Developers eyeing scheduling delays and a morass of mud where they need stabilizing fill have been finding a solution to getting their projects back on track with the help of Kerr Contractors. Turns out the answer is right at their feet or stuck to their boots. Treating soil with a specified dose of powdered cement can be much more efficient that excavating and removing soil and then trucking in rock fill.
Helping to Reduce Delays
Brent Kerr, President of the Woodburn, Oregon - based company, described one such situation, at a site west of Portland International Airport (PDX). The developer is building a large distribution center, with two buildings, each covering over 400,000 square feet.
"The client wanted to start the project last June (2014)," said Kerr, but permitting and other delays pushed the start back to October "when the rains had already set in."
"In the process of the doing the project we moved initially 200,000 cubic yards of mud and cement treated that mud," said Kerr. His team used Challenger tractors and Eject pull scrapers on the project. Kerr points out that rubber track tractors are key to being able to move material in the mud.
Kerr's team stripped off the ground cover, and moved the structural fill into place. "Then we used our two Wirtgen 2500 Pulverizers to cement treat that material into a hard fill material," said Kerr.
"The process is to take a spreader truck which is usually a six-wheel drive truck which has got a box on the back kind of like a sanding truck for snowy roads," explained Kerr. "You go out and meter the amount of cement that's designed into the project and you spread it out over the mud." Then roto-tillers are used to till it into the designed depth. "When that's done you compact it and get ready for the next lift. So it's a pretty simple process."
After completing the initial building pad of 400,000 square feet, half of that surface area was surcharged with 100,000 cubic yards of earth and left to sit for 90 days. Then they moved that surcharge onto the other half of the building pad to be surcharged. As of June 2015, they moved back in to make the fill underneath the next 400,000 square foot building. Then they moved the surcharge sitting on the first building pad over to the second building pad, completing the same two-step process. "That's all there is to it, " said Kerr. "After the pads are done we've got a lot of underground utilities to put it and some off-site road improvements to do and away you go."
A Special Advantage
Kerr said the process is one "we use a lot here in Oregon," where the plentiful rain makes for plentiful mud.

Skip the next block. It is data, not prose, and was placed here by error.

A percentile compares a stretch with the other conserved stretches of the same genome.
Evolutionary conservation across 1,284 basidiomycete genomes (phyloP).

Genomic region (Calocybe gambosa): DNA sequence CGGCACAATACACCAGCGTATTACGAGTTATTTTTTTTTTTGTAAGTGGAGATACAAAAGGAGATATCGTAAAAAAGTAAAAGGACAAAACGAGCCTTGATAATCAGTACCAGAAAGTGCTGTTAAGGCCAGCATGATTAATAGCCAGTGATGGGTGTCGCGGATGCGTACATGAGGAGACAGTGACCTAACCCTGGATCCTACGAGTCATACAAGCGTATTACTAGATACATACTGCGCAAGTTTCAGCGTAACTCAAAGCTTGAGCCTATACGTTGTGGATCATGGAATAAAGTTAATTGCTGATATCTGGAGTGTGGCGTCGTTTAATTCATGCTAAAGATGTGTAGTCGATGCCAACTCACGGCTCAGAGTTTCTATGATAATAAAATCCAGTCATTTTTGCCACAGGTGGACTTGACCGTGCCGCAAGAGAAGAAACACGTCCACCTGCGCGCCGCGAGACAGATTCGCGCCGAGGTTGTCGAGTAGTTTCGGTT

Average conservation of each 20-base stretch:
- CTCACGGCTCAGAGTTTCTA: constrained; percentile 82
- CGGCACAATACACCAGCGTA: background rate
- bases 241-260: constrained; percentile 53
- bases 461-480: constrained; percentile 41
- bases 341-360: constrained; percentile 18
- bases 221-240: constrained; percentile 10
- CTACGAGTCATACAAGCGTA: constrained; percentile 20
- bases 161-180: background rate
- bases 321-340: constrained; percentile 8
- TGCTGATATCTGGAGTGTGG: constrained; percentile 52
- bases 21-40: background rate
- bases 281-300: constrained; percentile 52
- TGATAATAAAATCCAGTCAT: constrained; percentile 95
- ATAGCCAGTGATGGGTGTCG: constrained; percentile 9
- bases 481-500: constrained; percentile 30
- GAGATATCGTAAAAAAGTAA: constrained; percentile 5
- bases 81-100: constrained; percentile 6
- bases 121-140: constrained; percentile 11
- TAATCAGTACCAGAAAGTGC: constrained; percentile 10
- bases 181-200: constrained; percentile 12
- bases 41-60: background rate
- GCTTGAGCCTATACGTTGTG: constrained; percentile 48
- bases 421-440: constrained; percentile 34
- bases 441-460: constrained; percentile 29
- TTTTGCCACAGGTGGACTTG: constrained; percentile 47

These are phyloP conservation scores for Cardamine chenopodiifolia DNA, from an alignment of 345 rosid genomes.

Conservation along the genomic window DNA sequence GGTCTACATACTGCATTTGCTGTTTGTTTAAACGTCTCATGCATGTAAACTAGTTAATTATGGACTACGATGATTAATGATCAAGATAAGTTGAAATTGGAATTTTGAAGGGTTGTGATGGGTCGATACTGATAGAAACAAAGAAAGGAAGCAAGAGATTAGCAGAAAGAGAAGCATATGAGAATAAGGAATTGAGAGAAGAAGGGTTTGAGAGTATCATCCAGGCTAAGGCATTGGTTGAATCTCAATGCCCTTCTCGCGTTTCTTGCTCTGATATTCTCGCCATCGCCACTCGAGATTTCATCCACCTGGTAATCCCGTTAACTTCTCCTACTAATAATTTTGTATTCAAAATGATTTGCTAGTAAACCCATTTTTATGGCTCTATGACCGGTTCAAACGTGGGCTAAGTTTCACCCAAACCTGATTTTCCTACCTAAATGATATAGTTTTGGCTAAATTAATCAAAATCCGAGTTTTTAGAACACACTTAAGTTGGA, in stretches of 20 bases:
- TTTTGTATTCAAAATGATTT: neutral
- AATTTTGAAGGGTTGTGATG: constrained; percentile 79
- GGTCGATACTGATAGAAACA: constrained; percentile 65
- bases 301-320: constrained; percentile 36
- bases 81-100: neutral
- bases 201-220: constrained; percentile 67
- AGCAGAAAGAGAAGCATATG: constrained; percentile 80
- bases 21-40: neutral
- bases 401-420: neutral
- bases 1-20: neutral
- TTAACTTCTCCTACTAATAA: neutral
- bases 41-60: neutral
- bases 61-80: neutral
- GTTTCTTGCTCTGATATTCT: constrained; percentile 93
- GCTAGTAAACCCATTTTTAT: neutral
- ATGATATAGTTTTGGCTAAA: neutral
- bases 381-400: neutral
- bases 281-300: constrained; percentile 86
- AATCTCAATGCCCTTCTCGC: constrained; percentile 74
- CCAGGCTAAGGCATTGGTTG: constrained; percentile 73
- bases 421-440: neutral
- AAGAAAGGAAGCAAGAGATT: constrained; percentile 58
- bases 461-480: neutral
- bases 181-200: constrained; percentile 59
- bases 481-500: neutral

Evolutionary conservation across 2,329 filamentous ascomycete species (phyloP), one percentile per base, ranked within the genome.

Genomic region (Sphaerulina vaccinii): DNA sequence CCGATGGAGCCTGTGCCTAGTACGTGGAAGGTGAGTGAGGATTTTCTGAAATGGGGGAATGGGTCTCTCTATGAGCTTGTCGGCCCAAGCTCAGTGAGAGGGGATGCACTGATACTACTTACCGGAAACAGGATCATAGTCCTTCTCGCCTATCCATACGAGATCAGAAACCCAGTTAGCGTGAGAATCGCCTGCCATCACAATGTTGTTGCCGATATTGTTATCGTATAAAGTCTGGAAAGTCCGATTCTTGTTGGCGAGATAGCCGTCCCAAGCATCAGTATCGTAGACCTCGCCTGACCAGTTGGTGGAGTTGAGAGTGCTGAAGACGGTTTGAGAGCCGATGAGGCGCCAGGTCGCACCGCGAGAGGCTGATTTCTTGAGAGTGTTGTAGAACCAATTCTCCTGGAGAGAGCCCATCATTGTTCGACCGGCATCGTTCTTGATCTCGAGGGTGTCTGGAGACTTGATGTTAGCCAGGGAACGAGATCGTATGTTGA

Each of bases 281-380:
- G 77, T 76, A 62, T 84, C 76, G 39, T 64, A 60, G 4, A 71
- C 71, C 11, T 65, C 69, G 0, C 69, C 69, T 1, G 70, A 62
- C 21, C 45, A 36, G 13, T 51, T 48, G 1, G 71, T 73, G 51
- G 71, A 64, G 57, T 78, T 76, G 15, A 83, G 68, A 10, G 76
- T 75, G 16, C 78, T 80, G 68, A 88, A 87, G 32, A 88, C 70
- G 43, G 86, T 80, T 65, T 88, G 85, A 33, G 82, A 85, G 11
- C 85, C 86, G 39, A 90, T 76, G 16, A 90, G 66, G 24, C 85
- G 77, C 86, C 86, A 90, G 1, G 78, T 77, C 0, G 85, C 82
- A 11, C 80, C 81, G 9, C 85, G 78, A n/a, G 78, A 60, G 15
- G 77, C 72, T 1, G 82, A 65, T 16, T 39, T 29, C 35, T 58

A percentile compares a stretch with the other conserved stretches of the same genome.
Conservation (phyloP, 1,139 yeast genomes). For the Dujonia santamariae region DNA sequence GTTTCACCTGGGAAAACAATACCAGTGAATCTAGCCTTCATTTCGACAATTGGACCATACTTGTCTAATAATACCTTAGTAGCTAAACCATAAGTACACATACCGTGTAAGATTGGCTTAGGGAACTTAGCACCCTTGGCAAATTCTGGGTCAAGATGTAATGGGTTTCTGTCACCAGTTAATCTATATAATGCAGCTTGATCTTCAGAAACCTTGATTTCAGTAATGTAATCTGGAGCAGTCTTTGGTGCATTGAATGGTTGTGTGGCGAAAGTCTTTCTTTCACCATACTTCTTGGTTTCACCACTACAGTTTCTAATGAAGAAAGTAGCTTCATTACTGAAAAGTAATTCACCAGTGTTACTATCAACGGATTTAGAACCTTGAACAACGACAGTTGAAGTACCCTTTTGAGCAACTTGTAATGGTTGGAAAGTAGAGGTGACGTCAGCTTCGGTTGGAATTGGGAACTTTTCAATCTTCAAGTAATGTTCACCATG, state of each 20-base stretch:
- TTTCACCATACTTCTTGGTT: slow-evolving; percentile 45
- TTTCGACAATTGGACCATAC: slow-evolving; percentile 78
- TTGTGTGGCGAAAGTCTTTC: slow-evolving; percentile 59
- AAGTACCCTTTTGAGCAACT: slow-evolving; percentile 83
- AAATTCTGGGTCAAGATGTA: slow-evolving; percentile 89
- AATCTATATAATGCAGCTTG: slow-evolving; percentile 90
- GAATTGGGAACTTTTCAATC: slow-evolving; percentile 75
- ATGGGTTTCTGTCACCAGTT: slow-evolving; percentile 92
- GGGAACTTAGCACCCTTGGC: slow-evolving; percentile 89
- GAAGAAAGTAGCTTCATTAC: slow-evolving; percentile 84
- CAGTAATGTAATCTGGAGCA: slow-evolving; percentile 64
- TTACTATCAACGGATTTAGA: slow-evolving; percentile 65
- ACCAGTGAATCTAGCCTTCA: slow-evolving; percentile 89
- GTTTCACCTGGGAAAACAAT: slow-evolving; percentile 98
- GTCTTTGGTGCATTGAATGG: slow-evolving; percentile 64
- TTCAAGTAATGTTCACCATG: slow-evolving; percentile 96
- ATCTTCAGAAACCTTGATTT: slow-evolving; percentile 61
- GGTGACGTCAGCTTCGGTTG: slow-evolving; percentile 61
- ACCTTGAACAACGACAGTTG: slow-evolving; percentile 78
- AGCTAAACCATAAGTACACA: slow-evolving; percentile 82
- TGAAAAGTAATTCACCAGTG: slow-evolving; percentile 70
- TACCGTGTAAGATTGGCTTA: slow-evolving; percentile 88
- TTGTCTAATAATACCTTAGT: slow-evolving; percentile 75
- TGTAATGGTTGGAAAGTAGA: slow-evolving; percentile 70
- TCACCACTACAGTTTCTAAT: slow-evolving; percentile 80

"It's an advantage that Kerr Contractors has that we can do the cement treatment and we also can move the mud," said Kerr. He cites an example of an apartment complex project Kerr Contractors had taken on the previous winter. "With the dirt work contractor the owner was looking at having to haul the mud off and bring rock in to keep the project moving. They called us and asked if we could help them out," he recalled. "We said sure we can move the material, cement treat it for a third of the cost of what he was planning on spending." Having the rubber track tractors and the pull scrapers along with the cement treatment equipment sets up Kerr for this work. "We're a nice go-to company when clients get stuck in that position of having to move forward with a project over the winter," said Kerr.
He adds that powdered cement is not cheap but the process is a very economical alternative compared to hauling mud away and hauling rock back, "especially with dump fees going up and dump sites getting farther away from the metropolitan area."
Technology Adds to Productivity
The Colwood job also featured the extensive use of GPS technology. Kerby McGinnis, LSIT, Survey/ Grade Control Manager for Kerr Contractors said, "We set up two out of the four or five Challenger scrapers we had with GPS. We also had our motor grader, excavator and John Deere 850K Dozer set up with GPS as well."
"We've invested a lot in that and company-wide have nine excavators wired up, we have four graders, eight dozers and three scrapers," McGinnis said. Kerr Contractors uses Topcon GPS equipment, with most of what we have set for Topcon's 3D MC-2 system. "All of the graders and the three 850k dozers have the 3D MC-2 system," said McGinnis. "That sets everything up on the screen for us, so it's all stake-less."
McGinnis estimates the use of the GPS increases efficiency by 30 to 40 percent on any kind of fine grade. "When we're removing grade-checkers on the ground that saves dollars per day," he added, "and more importantly it's safer."
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